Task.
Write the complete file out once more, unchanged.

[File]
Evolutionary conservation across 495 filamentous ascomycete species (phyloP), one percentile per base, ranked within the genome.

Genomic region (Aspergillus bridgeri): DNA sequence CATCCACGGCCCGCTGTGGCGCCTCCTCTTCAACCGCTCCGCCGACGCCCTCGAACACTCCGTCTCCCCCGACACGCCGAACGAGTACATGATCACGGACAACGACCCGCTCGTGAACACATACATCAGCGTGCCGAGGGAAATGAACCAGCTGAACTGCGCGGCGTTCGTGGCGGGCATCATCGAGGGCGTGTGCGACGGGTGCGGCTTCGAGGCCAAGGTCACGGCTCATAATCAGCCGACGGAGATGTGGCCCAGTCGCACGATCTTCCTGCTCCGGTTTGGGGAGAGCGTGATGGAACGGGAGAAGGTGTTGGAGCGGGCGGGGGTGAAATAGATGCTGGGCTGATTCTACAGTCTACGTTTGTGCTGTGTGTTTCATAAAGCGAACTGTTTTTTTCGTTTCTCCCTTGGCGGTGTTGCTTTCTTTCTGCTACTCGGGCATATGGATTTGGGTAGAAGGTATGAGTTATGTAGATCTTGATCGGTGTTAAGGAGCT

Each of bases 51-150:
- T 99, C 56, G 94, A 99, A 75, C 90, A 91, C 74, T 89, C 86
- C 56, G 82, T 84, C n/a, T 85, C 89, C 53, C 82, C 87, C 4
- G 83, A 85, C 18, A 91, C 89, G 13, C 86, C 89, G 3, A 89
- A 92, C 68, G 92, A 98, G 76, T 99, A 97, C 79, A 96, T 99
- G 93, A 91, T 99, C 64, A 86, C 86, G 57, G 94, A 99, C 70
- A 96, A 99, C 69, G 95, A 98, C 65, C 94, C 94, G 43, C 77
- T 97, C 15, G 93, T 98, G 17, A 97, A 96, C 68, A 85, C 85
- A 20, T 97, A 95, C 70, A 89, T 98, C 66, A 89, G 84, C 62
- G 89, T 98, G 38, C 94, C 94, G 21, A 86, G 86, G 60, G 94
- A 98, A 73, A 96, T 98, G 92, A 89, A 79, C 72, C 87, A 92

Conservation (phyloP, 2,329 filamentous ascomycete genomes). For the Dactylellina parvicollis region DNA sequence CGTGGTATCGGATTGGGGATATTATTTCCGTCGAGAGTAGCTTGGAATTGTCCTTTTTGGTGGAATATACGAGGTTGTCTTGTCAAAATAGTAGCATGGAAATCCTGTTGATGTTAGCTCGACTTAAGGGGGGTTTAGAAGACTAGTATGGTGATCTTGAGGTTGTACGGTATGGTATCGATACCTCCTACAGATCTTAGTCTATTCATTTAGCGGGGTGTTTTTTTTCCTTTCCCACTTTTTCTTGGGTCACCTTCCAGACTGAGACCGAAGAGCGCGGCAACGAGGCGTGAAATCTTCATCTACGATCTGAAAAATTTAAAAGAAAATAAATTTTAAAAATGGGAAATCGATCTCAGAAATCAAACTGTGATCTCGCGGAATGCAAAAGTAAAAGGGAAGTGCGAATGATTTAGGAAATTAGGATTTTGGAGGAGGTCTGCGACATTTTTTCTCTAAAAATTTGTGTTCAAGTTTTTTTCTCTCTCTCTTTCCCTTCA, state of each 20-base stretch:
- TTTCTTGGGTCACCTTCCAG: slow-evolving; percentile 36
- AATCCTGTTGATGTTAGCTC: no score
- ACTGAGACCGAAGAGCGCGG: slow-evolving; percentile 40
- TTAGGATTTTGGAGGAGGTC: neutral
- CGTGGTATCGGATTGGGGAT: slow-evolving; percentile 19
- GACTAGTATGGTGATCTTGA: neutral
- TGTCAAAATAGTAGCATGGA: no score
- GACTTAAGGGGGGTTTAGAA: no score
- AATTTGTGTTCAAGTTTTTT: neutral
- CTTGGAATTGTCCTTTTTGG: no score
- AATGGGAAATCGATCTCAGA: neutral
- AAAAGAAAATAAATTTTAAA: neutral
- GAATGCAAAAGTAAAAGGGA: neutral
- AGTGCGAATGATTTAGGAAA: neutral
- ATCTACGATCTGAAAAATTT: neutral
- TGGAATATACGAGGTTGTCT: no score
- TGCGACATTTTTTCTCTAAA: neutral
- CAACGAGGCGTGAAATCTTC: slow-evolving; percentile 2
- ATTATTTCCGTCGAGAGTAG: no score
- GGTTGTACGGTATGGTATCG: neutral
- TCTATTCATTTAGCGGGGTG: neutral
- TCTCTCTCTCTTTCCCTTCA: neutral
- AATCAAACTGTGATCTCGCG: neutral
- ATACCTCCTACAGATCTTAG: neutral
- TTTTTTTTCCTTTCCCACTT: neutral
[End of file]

Evolutionary conservation across 495 filamentous ascomycete species (phyloP), one percentile per base, ranked within the genome.

Genomic region (Aspergillus bridgeri): DNA sequence CATCCACGGCCCGCTGTGGCGCCTCCTCTTCAACCGCTCCGCCGACGCCCTCGAACACTCCGTCTCCCCCGACACGCCGAACGAGTACATGATCACGGACAACGACCCGCTCGTGAACACATACATCAGCGTGCCGAGGGAAATGAACCAGCTGAACTGCGCGGCGTTCGTGGCGGGCATCATCGAGGGCGTGTGCGACGGGTGCGGCTTCGAGGCCAAGGTCACGGCTCATAATCAGCCGACGGAGATGTGGCCCAGTCGCACGATCTTCCTGCTCCGGTTTGGGGAGAGCGTGATGGAACGGGAGAAGGTGTTGGAGCGGGCGGGGGTGAAATAGATGCTGGGCTGATTCTACAGTCTACGTTTGTGCTGTGTGTTTCATAAAGCGAACTGTTTTTTTCGTTTCTCCCTTGGCGGTGTTGCTTTCTTTCTGCTACTCGGGCATATGGATTTGGGTAGAAGGTATGAGTTATGTAGATCTTGATCGGTGTTAAGGAGCT

Each of bases 51-150:
- T 99, C 56, G 94, A 99, A 75, C 90, A 91, C 74, T 89, C 86
- C 56, G 82, T 84, C n/a, T 85, C 89, C 53, C 82, C 87, C 4
- G 83, A 85, C 18, A 91, C 89, G 13, C 86, C 89, G 3, A 89
- A 92, C 68, G 92, A 98, G 76, T 99, A 97, C 79, A 96, T 99
- G 93, A 91, T 99, C 64, A 86, C 86, G 57, G 94, A 99, C 70
- A 96, A 99, C 69, G 95, A 98, C 65, C 94, C 94, G 43, C 77
- T 97, C 15, G 93, T 98, G 17, A 97, A 96, C 68, A 85, C 85
- A 20, T 97, A 95, C 70, A 89, T 98, C 66, A 89, G 84, C 62
- G 89, T 98, G 38, C 94, C 94, G 21, A 86, G 86, G 60, G 94
- A 98, A 73, A 96, T 98, G 92, A 89, A 79, C 72, C 87, A 92

Conservation (phyloP, 2,329 filamentous ascomycete genomes). For the Dactylellina parvicollis region DNA sequence CGTGGTATCGGATTGGGGATATTATTTCCGTCGAGAGTAGCTTGGAATTGTCCTTTTTGGTGGAATATACGAGGTTGTCTTGTCAAAATAGTAGCATGGAAATCCTGTTGATGTTAGCTCGACTTAAGGGGGGTTTAGAAGACTAGTATGGTGATCTTGAGGTTGTACGGTATGGTATCGATACCTCCTACAGATCTTAGTCTATTCATTTAGCGGGGTGTTTTTTTTCCTTTCCCACTTTTTCTTGGGTCACCTTCCAGACTGAGACCGAAGAGCGCGGCAACGAGGCGTGAAATCTTCATCTACGATCTGAAAAATTTAAAAGAAAATAAATTTTAAAAATGGGAAATCGATCTCAGAAATCAAACTGTGATCTCGCGGAATGCAAAAGTAAAAGGGAAGTGCGAATGATTTAGGAAATTAGGATTTTGGAGGAGGTCTGCGACATTTTTTCTCTAAAAATTTGTGTTCAAGTTTTTTTCTCTCTCTCTTTCCCTTCA, state of each 20-base stretch:
- TTTCTTGGGTCACCTTCCAG: slow-evolving; percentile 36
- AATCCTGTTGATGTTAGCTC: no score
- ACTGAGACCGAAGAGCGCGG: slow-evolving; percentile 40
- TTAGGATTTTGGAGGAGGTC: neutral
- CGTGGTATCGGATTGGGGAT: slow-evolving; percentile 19
- GACTAGTATGGTGATCTTGA: neutral
- TGTCAAAATAGTAGCATGGA: no score
- GACTTAAGGGGGGTTTAGAA: no score
- AATTTGTGTTCAAGTTTTTT: neutral
- CTTGGAATTGTCCTTTTTGG: no score
- AATGGGAAATCGATCTCAGA: neutral
- AAAAGAAAATAAATTTTAAA: neutral
- GAATGCAAAAGTAAAAGGGA: neutral
- AGTGCGAATGATTTAGGAAA: neutral
- ATCTACGATCTGAAAAATTT: neutral
- TGGAATATACGAGGTTGTCT: no score
- TGCGACATTTTTTCTCTAAA: neutral
- CAACGAGGCGTGAAATCTTC: slow-evolving; percentile 2
- ATTATTTCCGTCGAGAGTAG: no score
- GGTTGTACGGTATGGTATCG: neutral
- TCTATTCATTTAGCGGGGTG: neutral
- TCTCTCTCTCTTTCCCTTCA: neutral
- AATCAAACTGTGATCTCGCG: neutral
- ATACCTCCTACAGATCTTAG: neutral
- TTTTTTTTCCTTTCCCACTT: neutral